The Gator Bowl is a Better Deal
Prior to the announcement of bowl bids Sunday, most of the predictions and projections had Nebraska headed to the Buffalo Wild Wings Bowl to play Kansas State. However, that bowl selected Michigan leaving the Gator Bowl to select between Nebraska and Minnesota from the Big Ten. As expected in that scenario, the Gator Bowl chose the Huskers to play Georgia. There are a few reasons why that's a good thing.
Who Wants it More?
The nightmare scenario in a bowl game is that the players will have no enthusiasm for the game. Back in 1998, Kansas State lost the Big 12 championship game in overtime. A victory would have sent the Wildcats to the national championship game. The loss dropped them all the way to the Alamo Bowl. KSU fans, coaches, and players all seemed to think the team deserved a better bowl bid. The result? A loss to Purdue. Similarly, Nebraska lost a heartbreaker in the Big 12 championship game after the 2010 season. The Huskers were shipped off to the Holiday Bowl to face a Washington team they'd already pounded 56-21 in Seattle. NU lost the rematch by 12.
While there's some history between Nebraska and Kansas State. Any residual enthusiasm for a rematch would be on the KSU side. The Huskers won the last six meetings between the schools and owns a 78-15-2 series advantage overall. At 7-5, the Wildcats offer little in the way of satisfaction if you beat them, yet with a 6-1 finish to the season and a dual-threat quarterback they are a very dangerous team. Let Michigan take that no-glory/all-downside matchup.
Meanwhile, Georgia is a team that the Huskers should be excited to play again. They hung with a Bulldog team for 3 quarters that was on par with national champion Alabama, only to come up short. The Gator Bowl should offer a measure of redemption. Georgia's also a ranked team and is part of the most hyped conference in football.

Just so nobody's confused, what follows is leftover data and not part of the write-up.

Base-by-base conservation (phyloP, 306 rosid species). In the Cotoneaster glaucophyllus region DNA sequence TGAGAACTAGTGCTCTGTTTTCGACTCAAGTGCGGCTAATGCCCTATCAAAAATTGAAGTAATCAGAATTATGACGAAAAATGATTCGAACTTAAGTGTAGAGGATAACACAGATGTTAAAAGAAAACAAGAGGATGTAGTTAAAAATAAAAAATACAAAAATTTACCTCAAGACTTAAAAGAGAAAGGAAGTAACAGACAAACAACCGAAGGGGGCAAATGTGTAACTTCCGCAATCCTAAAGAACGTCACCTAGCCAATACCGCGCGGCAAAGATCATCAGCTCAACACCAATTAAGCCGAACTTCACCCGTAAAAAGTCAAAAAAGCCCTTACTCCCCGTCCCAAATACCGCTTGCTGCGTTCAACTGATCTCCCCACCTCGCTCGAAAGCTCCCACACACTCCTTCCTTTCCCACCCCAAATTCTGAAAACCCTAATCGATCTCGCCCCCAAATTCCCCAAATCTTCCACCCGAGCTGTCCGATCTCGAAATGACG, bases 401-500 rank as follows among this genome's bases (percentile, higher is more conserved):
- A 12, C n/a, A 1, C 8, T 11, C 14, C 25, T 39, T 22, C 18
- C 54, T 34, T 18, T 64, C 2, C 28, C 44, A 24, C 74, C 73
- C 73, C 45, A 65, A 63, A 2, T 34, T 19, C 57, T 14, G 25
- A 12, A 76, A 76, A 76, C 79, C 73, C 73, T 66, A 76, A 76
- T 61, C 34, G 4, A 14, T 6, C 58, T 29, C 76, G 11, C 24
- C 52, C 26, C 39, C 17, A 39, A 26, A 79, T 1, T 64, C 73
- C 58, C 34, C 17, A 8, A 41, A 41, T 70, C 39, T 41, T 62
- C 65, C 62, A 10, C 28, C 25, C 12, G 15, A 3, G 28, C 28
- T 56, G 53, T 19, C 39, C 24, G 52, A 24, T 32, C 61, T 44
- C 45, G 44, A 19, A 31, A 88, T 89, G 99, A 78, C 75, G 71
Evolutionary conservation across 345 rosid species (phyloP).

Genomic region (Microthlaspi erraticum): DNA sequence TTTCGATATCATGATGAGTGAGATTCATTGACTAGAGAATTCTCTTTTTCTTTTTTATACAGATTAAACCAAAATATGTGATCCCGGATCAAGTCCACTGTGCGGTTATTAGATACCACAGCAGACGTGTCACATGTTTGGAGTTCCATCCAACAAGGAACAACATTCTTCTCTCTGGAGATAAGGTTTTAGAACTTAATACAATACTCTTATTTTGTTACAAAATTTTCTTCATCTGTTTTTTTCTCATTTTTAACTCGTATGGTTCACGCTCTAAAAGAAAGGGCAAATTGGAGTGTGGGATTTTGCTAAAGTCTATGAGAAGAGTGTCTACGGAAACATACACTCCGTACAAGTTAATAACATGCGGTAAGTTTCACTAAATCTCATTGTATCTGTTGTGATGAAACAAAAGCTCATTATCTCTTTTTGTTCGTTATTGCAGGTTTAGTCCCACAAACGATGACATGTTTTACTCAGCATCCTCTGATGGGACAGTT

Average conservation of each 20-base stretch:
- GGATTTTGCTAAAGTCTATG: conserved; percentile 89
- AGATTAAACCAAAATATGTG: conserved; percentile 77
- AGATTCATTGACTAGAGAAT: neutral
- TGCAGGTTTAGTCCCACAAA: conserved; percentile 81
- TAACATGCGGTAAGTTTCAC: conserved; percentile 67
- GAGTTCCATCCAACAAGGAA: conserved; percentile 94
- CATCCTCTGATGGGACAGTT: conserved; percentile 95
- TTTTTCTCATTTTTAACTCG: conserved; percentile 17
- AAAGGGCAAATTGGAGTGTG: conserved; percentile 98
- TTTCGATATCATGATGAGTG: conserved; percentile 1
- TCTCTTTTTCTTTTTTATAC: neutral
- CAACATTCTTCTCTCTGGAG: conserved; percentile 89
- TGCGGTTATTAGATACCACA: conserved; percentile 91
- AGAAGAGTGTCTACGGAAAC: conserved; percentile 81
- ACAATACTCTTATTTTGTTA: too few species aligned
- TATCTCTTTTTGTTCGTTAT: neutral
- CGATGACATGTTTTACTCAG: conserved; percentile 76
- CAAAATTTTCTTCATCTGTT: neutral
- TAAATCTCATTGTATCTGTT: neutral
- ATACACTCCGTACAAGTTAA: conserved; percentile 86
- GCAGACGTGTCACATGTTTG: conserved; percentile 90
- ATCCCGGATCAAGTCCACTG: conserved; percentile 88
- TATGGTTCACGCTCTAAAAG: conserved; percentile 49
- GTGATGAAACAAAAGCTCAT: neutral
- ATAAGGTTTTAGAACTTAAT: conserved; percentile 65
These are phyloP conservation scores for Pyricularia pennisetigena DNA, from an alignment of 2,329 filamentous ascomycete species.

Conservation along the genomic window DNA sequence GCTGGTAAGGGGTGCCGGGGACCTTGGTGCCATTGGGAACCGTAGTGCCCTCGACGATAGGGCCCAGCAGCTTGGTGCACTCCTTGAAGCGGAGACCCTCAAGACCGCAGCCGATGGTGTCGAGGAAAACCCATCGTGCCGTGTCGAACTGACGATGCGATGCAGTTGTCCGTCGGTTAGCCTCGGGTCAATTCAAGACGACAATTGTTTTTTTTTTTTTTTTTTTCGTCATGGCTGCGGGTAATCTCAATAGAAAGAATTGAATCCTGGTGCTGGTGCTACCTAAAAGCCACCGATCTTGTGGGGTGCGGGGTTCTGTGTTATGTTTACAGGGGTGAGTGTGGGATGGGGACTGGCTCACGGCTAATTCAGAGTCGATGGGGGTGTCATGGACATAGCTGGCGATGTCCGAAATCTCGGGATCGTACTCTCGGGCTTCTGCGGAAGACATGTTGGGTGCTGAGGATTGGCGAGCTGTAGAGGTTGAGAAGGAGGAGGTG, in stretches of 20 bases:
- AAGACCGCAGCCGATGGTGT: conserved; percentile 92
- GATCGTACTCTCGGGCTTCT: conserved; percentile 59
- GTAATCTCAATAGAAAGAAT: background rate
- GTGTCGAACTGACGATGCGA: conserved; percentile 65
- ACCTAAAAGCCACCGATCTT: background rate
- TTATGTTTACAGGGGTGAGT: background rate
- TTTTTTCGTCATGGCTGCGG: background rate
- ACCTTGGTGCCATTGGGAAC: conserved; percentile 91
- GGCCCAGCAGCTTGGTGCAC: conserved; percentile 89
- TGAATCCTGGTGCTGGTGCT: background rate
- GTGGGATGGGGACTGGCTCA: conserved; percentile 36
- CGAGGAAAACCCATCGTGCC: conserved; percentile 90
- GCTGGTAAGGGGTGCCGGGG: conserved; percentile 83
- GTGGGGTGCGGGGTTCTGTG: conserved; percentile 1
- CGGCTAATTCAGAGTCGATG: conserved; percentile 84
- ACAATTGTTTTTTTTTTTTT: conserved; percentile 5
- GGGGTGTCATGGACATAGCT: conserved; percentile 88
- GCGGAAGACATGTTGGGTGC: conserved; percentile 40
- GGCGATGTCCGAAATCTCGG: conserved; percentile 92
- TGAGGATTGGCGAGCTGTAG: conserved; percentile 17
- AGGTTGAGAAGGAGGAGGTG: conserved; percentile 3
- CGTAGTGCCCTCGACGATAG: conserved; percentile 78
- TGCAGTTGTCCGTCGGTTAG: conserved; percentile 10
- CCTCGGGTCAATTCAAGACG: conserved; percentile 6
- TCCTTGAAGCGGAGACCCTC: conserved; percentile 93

It might be fair to suggest that Nebraska is sort of the nightmare scenario for the Bulldogs. There's little enthusiasm for a rematch on their end and so they have to find a way to stay motivated for three and a half weeks. That's probably a good thing for a Husker team that hasn't been hitting on all cylinders this year.
What Time is It?
Proponents of the Buffalo Wild Wings Bowl try to sell that it's the only game on which will attract more eyeballs then in a crowded spot on New Years Day. Fair enough. But do you really want to see a game that will end after midnight central time (or after 1 on the east coast)? It's a little better if you're in Arizona but that's still hardly the fan-friendliest time slot.
Meanwhile, the Gator Bowl starts at noon ET, the first bowl game on New Years' Day. A little competition from UNLV and North Texas (the only other game starting at that time) shouldn't steal many viewers. There will be a bit more competition when the other Big Ten bowls begin at 1 pm ET. But that's why God invented the remote control. If a good game is brewing between Nebraska and Georgia, people will find their way back.
A Full House
One of the major reasons that Georgia and Nebraska were selected (despite the fact that they'd played the year before) was that it seemed likely to help sell tickets to the game. It may not be a sellout, but it also may not be one of those embarrassing outings where you see almost nothing but empty seats (like when the Jacksonville Jaguars play). A game without fans, is just a scrimmage. While the future of the bowl business model may be in doubt, this should be a game that's actually played in front of a live audience. Husker fans would have turned out in Arizona, but how many KSU fans would bother?
Whether it's the opponent, the date and time, or the energy in the building, Nebraska probably came out a winner with the Gator Bowl. Should be a nice way to start the New Year.